Exposure to bisphenol A (BPA) demasculinizes male deer mice, makes them less attractive to females of the species and hampers their navigational abilities, according to new US research.
Scientists from the University of Missouri said the results suggest that human exposure to the chemical during development could damage the behavioural and cognitive traits that are unique to each sex and important in reproduction.
Results were not conclusive but did raise enough concerns to necessitate further investigation, they said
“The BPA-exposed deer mice in our study look normal; there is nothing obviously wrong with them. Yet, they are clearly different,” said lead researcher Cheryl Rosenfeld, associate professor in biomedical sciences in the College of Veterinary Medicine and investigator in the Bond Life Sciences Center.
She added that female mice did not want to mate with BPA-exposed male deer counterparts and that the animals performed worse on spatial navigation tasks that could harm their chances of finding female partners in the wild.
“This study sets the stage for BPA researchers to examine how BPA might differentially impact the behavioural and cognitive patterns of boys versus girls”, said Rosenfeld.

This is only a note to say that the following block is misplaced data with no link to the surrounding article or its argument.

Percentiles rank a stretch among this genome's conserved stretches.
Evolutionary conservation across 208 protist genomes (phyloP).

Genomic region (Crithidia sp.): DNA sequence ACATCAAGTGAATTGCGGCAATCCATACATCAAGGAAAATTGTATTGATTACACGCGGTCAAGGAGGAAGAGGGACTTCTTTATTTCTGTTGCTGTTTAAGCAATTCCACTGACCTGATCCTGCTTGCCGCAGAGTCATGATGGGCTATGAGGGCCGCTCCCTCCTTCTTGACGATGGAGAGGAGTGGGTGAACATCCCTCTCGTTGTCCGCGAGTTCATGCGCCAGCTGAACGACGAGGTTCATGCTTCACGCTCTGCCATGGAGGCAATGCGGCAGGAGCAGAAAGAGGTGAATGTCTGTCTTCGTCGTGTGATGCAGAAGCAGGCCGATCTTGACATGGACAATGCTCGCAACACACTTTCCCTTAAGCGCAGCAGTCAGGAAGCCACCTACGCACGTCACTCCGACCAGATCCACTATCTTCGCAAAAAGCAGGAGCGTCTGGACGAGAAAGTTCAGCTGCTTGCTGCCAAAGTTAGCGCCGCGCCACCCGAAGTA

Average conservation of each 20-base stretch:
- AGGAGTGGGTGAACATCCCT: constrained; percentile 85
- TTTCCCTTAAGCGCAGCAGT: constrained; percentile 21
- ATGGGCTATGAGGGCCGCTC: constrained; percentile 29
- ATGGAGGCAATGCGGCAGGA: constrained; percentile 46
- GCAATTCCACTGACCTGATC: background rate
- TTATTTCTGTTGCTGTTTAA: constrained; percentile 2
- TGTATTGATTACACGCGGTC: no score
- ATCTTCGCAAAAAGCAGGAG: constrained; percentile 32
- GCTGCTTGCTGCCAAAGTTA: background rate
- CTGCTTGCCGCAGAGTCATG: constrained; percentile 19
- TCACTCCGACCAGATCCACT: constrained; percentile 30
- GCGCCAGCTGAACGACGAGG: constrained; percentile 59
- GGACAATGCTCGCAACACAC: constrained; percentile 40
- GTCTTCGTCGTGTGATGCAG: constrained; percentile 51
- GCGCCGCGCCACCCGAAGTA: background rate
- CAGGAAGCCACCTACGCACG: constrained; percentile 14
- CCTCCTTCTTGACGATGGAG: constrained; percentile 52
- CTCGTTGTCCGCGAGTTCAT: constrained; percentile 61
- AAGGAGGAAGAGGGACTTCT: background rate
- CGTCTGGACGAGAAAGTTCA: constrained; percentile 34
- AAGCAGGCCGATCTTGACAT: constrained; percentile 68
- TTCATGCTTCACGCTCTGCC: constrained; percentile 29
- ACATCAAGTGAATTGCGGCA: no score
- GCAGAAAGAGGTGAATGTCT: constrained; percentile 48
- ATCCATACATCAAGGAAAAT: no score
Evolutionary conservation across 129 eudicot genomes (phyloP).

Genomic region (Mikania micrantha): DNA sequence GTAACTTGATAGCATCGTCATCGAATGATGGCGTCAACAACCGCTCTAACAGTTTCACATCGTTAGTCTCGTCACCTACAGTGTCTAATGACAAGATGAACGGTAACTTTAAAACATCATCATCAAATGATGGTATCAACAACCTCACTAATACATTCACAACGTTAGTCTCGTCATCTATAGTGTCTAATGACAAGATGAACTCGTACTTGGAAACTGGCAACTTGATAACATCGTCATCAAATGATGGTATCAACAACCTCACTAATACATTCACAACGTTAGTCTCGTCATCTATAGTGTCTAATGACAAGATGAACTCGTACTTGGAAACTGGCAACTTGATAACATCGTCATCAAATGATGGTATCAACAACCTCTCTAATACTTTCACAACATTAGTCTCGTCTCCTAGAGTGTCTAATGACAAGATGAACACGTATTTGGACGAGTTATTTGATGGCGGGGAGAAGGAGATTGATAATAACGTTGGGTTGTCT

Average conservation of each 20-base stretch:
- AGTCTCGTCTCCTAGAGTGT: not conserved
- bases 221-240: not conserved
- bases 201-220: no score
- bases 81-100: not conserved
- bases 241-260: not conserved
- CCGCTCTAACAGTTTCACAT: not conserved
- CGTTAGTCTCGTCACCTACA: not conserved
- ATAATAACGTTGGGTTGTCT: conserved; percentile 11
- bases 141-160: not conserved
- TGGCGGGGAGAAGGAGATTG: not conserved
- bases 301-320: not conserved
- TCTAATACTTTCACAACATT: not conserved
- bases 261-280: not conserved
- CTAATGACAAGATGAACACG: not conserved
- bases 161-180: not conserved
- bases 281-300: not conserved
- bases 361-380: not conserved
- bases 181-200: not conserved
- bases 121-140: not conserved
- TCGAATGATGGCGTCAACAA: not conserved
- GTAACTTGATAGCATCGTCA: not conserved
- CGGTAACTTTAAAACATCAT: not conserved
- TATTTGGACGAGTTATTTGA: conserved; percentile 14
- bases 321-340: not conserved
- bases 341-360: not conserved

The assistant professor added: “Investigators looking for obvious BPA-induced differences, such as chromosome deletions or DNA mutations, could be missing subtle behavioural differences that eventually lead to long-term adverse outcomes, including demasculinization of male behaviours with ensuing decreased reproductive fitness.”
Stuck in the maze
In the research female mice were given BPA-supplemented diets – at levels deemed safe by the US Food and Drug Administration - two week before breeding and throughout lactation.
After 25 days the mice offspring were transferred to a non-BPA supplemented diet and their behaviour examined upon reaching adulthood.
A maze test designed to assess spatial navigational ability showed that male mice exposed to the substance early in life never found their way through the labyrinth to their cage.
However, untreated mice were consistently successful and appeared to learn how to find the most direct route. Conversely, BPA-exposed animals seemed to employ a random, trial and error approach.
Navigational ability is one factor that helps male mice find mates and is therefore significant, said the study.
Rosenfeld said the treated male mice were also less attractive to females which had been “primed to breed”. Preferential behaviour, such as nose-to-nose sniffing was observed, and it was found that females favoured non-treated males over their BPA-exposed rivals by a ratio of 2:1.
“These findings presumably have broad implications to other species, including humans, where there are also innate differences between males and females in cognitive and behavioural patterns,” said Rosenfeld. “In the wide scheme of things, these behavioural deficits could, in the long term, undermine the ability of a species such as the deer mouse to reproduce in the wild. Whether there are comparable health threats to humans remains unclear, but there clearly must be a concern.”
David Geary, MU Curators’ Professor of Psychological Sciences, said this evolutionary approach to BPA study can be used to determine the best way to assess differences in risks to boys and girls from early exposure to the substance.